Date of Award


Degree Type


Degree Name

Doctor of Philosophy (PhD)

Graduate Group

Applied Economics

First Advisor

Howard Pack


Chapter 1: Earlier studies have consistently found evidence for productivity externalities of FDI through backward linkages. However, most studies do not use direct measures of backward linkages, nor do they further investigate what exactly generates these productivity externalities. Using a unique dataset from the Chinese automotive industry, which provides direct supply linkage measures, this study shows that compared with suppliers that only sell to domestic brands, the total factor productivity premium is about 16.7 percent for auto parts suppliers that sell to at least one foreign brand. Employing difference-in-differences estimation, a causal link from backward linkages to the suppliers' productivity growth is also established. Specifically, auto parts suppliers' productivity grows by 25.5 percent in the first year after formal supply relationships are forged with foreign joint venture automakers, and productivity continues to grow at least over the next two years. The case study further identifies knowledge transfer from joint venture automakers as an important source of productivity gains in local suppliers. It also offers three caveats that need to be taken into account when interpreting the observed productivity externalities in the econometric analyses.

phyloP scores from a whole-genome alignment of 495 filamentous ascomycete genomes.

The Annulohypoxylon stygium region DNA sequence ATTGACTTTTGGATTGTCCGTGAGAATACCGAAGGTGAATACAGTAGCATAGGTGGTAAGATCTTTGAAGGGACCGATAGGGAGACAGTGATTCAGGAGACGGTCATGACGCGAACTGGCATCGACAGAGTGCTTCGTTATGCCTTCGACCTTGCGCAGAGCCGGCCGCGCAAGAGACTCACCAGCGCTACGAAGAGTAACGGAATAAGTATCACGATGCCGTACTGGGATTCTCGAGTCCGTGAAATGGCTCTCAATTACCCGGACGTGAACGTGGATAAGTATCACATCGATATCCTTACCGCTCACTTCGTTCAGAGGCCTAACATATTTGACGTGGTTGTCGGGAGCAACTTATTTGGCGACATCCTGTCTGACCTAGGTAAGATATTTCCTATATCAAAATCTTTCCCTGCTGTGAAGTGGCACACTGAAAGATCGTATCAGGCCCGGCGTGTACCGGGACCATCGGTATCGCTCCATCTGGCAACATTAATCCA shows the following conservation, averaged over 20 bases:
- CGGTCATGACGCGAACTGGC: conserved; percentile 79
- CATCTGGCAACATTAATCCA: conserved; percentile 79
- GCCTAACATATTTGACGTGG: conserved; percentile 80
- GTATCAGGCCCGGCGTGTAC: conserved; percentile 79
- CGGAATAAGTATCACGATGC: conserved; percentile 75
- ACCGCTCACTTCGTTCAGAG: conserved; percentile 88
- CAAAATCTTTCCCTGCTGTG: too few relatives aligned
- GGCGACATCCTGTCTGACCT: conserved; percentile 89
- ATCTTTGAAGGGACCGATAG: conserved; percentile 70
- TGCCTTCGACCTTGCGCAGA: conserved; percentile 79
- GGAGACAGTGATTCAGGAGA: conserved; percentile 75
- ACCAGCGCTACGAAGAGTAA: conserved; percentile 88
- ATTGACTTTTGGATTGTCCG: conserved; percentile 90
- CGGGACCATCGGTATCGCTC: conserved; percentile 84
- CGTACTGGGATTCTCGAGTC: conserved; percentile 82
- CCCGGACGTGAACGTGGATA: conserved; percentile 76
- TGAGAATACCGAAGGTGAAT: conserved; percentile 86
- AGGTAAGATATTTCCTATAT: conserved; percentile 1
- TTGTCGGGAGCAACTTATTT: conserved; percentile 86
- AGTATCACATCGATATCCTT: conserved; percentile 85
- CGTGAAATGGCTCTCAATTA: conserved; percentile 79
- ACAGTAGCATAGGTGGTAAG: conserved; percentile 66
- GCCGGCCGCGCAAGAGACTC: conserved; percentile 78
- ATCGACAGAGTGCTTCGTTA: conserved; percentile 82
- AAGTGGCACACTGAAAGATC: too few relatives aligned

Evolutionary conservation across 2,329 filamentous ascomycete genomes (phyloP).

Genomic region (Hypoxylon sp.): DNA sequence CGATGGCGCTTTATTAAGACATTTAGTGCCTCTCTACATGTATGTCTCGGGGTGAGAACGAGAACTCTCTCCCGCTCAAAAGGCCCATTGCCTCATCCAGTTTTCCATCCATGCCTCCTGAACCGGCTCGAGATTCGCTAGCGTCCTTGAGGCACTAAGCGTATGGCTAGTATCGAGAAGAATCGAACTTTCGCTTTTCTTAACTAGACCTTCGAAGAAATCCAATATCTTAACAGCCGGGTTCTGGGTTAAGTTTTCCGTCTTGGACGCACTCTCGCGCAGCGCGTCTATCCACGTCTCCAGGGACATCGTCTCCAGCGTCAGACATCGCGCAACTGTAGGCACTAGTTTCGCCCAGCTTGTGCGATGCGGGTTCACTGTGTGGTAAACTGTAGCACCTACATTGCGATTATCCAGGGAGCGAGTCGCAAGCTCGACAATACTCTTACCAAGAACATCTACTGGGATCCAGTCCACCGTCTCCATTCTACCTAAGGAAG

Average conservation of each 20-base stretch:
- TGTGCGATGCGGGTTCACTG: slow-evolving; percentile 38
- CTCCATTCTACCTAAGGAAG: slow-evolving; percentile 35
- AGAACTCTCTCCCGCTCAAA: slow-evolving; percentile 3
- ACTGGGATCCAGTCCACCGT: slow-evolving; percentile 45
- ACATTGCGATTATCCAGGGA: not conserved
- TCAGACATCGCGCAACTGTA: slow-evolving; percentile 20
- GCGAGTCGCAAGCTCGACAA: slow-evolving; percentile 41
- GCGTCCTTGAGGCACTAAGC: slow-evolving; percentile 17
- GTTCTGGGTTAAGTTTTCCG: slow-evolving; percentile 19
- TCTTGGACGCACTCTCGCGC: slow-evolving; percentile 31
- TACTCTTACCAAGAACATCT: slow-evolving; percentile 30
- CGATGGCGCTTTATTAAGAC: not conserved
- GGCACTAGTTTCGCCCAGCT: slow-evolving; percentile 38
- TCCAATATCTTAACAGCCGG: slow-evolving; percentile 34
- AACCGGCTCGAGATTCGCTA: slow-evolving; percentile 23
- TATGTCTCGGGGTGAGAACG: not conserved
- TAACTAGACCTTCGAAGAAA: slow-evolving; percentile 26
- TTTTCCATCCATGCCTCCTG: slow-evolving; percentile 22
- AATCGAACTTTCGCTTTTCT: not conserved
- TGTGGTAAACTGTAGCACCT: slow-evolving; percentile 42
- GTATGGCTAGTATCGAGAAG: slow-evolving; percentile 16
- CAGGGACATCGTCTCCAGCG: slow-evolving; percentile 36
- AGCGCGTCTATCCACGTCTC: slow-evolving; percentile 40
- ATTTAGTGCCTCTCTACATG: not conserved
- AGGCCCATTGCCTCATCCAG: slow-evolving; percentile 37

Chapter 2: Intellectual property piracy is widely believed, by authorities in both U.S. industry and government, to be rampant in China. Because we lack evidence on the rate at which unpaid consumption displaces paid consumption, we know little about the size of the effect of pirate consumption on the volume of paid consumption. We provide direct evidence on both the volume of unpaid consumption and the rate of sales displacement for movies in China using two surveys administered in late 2008 and mid-2009. First, using a survey of Chinese college students' movie consumption and an empirical approach parallel to a similar recent study of U.S. college students, we find that three quarters of movie consumption is unpaid and that each instance of unpaid consumption displaces 0.14 paid consumption instances. Second, a survey of online Chinese consumers reveals similar patterns of paid and unpaid movie consumption but a displacement rate of roughly zero. We speculate on the small displacement rate finding relative to most of the piracy literature.